Active transport advocates worldwide look to Amsterdam for inspiration and advice on how to encourage cycling as a safe, attractive and effective mode of transport. MetroCount count spoke to Maarten van der Lof, the City of Amsterdam’s Traffic and Public Space Researcher, to understand the challenges and successes of active transport planning and monitoring cycling in the world’s bicycle capital. His department has recently done survey to determine if light mopeds should be removed from Amsterdam’s cycleways.
The challenges involved in traffic planning for cyclists in Amsterdam
The challenge lies mainly in facilitating cycling in parts of the city where space is the most scarce. How do we ensure sufficiently wide cycle paths and logical routes to safely handle large numbers of cyclists? This is the case in the old centre and the surrounding neighbourhoods.
Car use is being limited by the introduction of low-traffic measures and the removal of car parking spaces in the street. But loading and unloading, for example, must still remain possible. There must also be sufficient space for another vulnerable road user: the pedestrian.
In addition to encouraging cycling, the facilitation of sufficient bicycle parking space is also a challenge here. In the districts further from the centre, where there is more space, the challenge is to get people to cycle more. Compared to vehicle traffic, we still have little real-time insight into cycling volumes, the routes cyclists take and why they do so.
Cycling data to help
Devising new policies and infrastructure all starts with data. We work “evidence-based” as much as possible, to ensure decisions are based in reality and are measurable. We consider volumes of cyclists and other modalities, along with origin and destination information. The data is used as input for our traffic modelling. The most ideal is a combination of automated count data and movement data via apps so that you have information about trends at specific locations around the city and information about the routes that people take.
Choosing the right method depends on your demand and budget. You can often do a lot with camera data, but this is also expensive and there are privacy issues. A pneumatic tube counter is often sufficient, as it gives a good picture of the traffic intensity at a certain location.
The big advantage of tube counters compared to loops counters is that they are flexible, cheap and easy to install for a short period of time. If you want to measure permanently, a counter in the road is more attractive. They are also less sensitive to vandalism or damage from traffic (for example, road sweepers). The data is great, but you depend on whether people want to use the app and whether the data can be shared.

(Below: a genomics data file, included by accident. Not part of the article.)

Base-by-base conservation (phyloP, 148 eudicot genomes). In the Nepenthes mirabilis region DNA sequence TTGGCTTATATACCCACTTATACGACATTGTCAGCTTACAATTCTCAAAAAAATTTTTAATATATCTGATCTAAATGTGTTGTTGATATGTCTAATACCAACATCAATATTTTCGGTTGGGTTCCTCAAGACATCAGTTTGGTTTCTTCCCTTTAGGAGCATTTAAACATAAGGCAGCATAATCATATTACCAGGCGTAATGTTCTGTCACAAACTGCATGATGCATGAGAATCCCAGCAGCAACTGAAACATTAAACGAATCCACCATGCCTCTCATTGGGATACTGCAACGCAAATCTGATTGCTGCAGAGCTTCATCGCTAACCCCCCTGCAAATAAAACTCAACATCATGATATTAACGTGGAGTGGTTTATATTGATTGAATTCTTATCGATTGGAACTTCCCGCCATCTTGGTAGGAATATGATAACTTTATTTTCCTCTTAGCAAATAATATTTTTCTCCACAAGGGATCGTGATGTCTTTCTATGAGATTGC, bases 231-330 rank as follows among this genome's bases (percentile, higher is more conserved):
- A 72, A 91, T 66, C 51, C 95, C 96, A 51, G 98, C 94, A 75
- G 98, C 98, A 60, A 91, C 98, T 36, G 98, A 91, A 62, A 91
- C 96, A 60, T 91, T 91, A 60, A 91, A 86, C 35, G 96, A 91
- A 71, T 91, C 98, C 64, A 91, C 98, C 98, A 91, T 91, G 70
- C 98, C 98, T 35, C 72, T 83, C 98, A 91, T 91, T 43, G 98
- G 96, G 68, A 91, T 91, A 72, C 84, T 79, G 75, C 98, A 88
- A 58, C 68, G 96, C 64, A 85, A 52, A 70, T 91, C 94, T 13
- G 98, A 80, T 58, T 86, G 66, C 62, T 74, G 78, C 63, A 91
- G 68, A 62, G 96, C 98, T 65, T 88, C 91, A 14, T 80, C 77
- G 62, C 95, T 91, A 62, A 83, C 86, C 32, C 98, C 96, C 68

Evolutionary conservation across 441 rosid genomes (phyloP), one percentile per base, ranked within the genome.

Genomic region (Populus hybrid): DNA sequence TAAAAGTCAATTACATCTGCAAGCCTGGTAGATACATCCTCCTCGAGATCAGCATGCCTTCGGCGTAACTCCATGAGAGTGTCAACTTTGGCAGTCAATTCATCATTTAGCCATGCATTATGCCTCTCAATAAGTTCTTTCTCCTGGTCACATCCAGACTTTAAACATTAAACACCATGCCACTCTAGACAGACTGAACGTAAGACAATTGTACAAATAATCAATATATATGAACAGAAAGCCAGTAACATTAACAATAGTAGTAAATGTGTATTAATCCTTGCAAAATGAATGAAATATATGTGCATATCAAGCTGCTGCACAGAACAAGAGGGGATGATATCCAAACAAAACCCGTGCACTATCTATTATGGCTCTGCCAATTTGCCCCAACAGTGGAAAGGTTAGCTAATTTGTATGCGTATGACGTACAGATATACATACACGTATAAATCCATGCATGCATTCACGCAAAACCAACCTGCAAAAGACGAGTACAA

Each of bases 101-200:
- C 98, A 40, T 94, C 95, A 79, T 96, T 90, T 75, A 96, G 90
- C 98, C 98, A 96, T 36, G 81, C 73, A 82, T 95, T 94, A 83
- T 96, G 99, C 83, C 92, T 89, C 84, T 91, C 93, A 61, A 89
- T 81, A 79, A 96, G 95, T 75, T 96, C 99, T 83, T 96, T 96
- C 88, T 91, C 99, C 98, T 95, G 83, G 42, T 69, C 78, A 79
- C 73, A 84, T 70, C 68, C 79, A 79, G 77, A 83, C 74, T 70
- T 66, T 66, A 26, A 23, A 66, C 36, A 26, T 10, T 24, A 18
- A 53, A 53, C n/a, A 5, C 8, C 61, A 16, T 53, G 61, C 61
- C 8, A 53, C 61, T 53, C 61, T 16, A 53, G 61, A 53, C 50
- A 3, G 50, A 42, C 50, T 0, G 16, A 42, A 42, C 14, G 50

Data is constantly being used to support more space for bicycles. For example, Amsterdam’s inner ring (the route north of the Singelgracht: Sarphatistraat-Weteringschans-Marnixstraat) will be converted into a bicycle boulevard.
Bicycle and public transport have priority here, the car is a guest. Bottlenecks for cyclists are solved and missing links are added to create a logical and attractive cycling route
Amsterdam has banned light moped use on cycle paths
Until April 2019, moped riders were required to ride on the cycle path, not the road. This caused conflicts on the increasingly busy (and often narrow) cycle paths. There was also a large speed difference between light mopeds and cyclists. This led to a relatively high number of road accidents involving mopeds. It was decided to move the moped to the roadway (with helmets mandatory) within the A10 ring road of Amsterdam.
Various studies and pilots preceded the decision to move the moped to the roadway. This included monitoring volumes and speed of each mobility type, but also the number and type of conflicts and the perception of the different road users. The decision itself was also evaluated with a zero measurement, a 1-measurement and a 2-measurement, during which, among other things, compliance with the new rules was monitored. The main outcome is that the number of accidents involving light-moped riders has fallen sharply. Cyclists’ user experience of cycle paths has also improved as they feel safer and enjoy a more pleasant journey overall. Also, the number of light-moped riders in the city has decreased. Some users have switched to higher-powered mopeds, others choose a different way of getting around altogether.